pancakes

MicrostockGroup Sponsors


Author Topic: iStock to start Subscription packages.  (Read 42188 times)

0 Members and 1 Guest are viewing this topic.

bittersweet

« Reply #150 on: April 21, 2008, 11:14 »
0
It relates to the minimum guarantee.  I have not found the minimum guarantee per credit language (please correct me if I am wrong).  It seems moreso that they guarantee a bare minimum, that no file can be sold that will net a royalty of less than .19, but that only relates to the smallest files.  From what I have seen it is entirely possible that for larger files that # can in fact dip below .19 per credit, they just guarantee that you will get at least .19 for the download. 
I'm not entirely sure that I'm understanding exactly what you are saying, but this is what they have said. The minimum *per credit* price that we will be paid on is 94 cents, so that 19 cents per credit is the 20% royalty paid to non-exclusives/base level contributors. Other canister level exclusives will receive at least their percentage of that 94 cents. This is a per credit used, not per image downloaded, payment. They have said that in some cases this may mean that they are paying out more than they are taking in for a single download, but that overall they think it will work out profitably for everyone (due to the fact that they will keep 100% on days the sub is not used).

Does that clear up what you were confused about? Or am I completely missing it?  ;D


« Reply #151 on: April 21, 2008, 11:20 »
0
I have not found the minimum guarantee per credit language (please correct me if I am wrong).  It seems moreso that they guarantee a bare minimum, that no file can be sold that will net a royalty of less than .19, but that only relates to the smallest files.  From what I have seen it is entirely possible that for larger files that # can in fact dip below .19 per credit, they just guarantee that you will get at least .19 for the download.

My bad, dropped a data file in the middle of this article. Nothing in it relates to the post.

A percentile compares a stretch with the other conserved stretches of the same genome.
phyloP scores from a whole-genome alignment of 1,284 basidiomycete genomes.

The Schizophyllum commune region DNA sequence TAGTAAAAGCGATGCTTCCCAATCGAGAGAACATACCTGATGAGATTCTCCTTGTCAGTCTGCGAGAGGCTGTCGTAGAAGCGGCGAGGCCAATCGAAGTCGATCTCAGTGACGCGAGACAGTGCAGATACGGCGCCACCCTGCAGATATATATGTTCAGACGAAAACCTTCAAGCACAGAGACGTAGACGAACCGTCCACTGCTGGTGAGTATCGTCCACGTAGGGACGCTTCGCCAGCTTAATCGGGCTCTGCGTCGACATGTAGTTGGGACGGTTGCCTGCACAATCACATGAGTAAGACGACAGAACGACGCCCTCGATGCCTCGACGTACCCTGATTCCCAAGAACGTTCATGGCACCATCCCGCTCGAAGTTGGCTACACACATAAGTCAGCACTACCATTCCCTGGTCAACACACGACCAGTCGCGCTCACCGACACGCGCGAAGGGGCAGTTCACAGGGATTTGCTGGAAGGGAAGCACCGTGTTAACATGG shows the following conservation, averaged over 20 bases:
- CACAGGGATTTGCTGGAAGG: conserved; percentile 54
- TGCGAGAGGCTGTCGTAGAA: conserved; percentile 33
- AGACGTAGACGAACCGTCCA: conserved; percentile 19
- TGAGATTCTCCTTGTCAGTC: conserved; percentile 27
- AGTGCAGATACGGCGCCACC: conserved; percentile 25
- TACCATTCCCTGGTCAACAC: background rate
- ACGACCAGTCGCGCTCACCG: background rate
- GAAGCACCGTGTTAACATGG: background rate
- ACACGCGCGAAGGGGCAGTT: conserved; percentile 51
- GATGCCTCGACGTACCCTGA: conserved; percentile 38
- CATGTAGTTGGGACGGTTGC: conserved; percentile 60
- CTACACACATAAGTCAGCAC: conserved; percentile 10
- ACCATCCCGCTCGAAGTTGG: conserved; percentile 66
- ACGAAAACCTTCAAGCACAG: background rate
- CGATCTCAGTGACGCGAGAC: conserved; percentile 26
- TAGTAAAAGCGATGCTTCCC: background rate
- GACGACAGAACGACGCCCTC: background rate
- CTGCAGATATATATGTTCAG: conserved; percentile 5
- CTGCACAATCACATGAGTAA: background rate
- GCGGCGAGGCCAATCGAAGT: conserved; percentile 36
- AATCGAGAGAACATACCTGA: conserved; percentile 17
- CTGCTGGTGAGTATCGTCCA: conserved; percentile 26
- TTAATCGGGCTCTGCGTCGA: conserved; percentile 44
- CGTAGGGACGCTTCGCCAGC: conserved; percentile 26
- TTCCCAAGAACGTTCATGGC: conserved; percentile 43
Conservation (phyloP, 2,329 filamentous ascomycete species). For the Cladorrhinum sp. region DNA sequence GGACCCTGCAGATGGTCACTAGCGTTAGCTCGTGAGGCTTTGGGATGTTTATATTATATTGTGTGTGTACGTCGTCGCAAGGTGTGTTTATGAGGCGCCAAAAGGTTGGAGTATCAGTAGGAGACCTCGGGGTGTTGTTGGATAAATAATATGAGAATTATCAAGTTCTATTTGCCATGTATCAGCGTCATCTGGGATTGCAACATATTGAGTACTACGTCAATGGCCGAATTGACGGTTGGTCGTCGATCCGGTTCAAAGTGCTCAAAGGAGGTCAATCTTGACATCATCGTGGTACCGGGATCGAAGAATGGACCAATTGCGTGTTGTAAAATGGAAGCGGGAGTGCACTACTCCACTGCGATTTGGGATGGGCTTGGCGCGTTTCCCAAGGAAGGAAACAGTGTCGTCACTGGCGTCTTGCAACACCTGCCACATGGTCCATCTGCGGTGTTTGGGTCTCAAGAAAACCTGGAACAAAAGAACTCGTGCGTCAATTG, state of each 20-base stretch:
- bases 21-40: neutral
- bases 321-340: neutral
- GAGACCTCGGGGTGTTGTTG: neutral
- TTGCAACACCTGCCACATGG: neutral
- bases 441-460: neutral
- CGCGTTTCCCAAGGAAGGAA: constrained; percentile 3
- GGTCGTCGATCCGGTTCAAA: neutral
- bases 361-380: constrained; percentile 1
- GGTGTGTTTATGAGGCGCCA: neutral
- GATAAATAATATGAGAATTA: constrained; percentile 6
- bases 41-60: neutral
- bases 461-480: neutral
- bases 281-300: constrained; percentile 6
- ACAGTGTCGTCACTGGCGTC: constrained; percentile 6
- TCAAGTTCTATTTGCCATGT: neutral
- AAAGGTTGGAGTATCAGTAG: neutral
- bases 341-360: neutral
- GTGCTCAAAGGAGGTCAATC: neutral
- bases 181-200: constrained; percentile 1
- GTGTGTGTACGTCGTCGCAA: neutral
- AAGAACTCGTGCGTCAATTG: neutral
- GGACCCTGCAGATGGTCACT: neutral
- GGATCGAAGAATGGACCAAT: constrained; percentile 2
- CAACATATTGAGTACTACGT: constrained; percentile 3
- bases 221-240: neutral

In the FAQ page, they talk about a "minimum payout per credit", not per download : http://www.istockphoto.com/opt-out-info.php

Though, they insist on saying : "You will never earn less per credit than you do now", which (as I said in my previous post) is at least misleading (you can earn less per credit than you do now, if you currently earn more on average than the minimum).

  However I do think that the two extreme cases, where the customer downloads the quota completely triggering the .19 floor, or vice versa where you get an only sale lottery ticket, will be rare cases.  The full quotas will show up at first, but over time as the novelty wears off we'll see on average that just about every sub sale is from a customer partially using their quota. 


I hope you're right about the future partial use of the quotas. But I don't think that the triggering of the minimum payout ($0.19) will be such a rare case. Sub buyers don't need to use their full quotas to make it happen :

- In the FAQ first example, a buyer with 30 credits/day uses 10 credits including 5 on one of your images, you earn $1 ($0.2 per credit, we're already almost at the minimum)

- If the same buyer uses only 12 credits, including 5 on one of your images, your earning ends at a calculated $0.83 ($0.17 per credit), so it will be increased to $0.95 (the minimum $0.19 per credit). That's for a buyer using only 40% of his/her daily quota.

(examples are based on non-exclusive minimum $0.19/credit, but they remain valid for exclusives too).

« Reply #152 on: April 21, 2008, 11:31 »
0
Yeah I see that, my bad, all of the earlier stuff that I had read had not been disambiguated between minimum payout and minimum payout per credit, but alas they fixed it and I was wrong (good).  Disregard the beginning of my last post.

« Reply #153 on: April 21, 2008, 12:28 »
0
But a quick and dirty analysis of my recent (ppd) sales shows an average royalty of around $0.24/credit (26% more than the minimum $0.19).

That's exactly my situation.  I'm staying opted in for the start, and see how it develops. 

A question I saw in the forum, but then no answer was posted (it seems).  Given that subs sales earnings are in fact calculated according to the total dlds of the subscriber that day, do we only get to know how much we got from a subs sale the following day?

Regards,
Adelaide

CofkoCof

« Reply #154 on: April 21, 2008, 12:32 »
0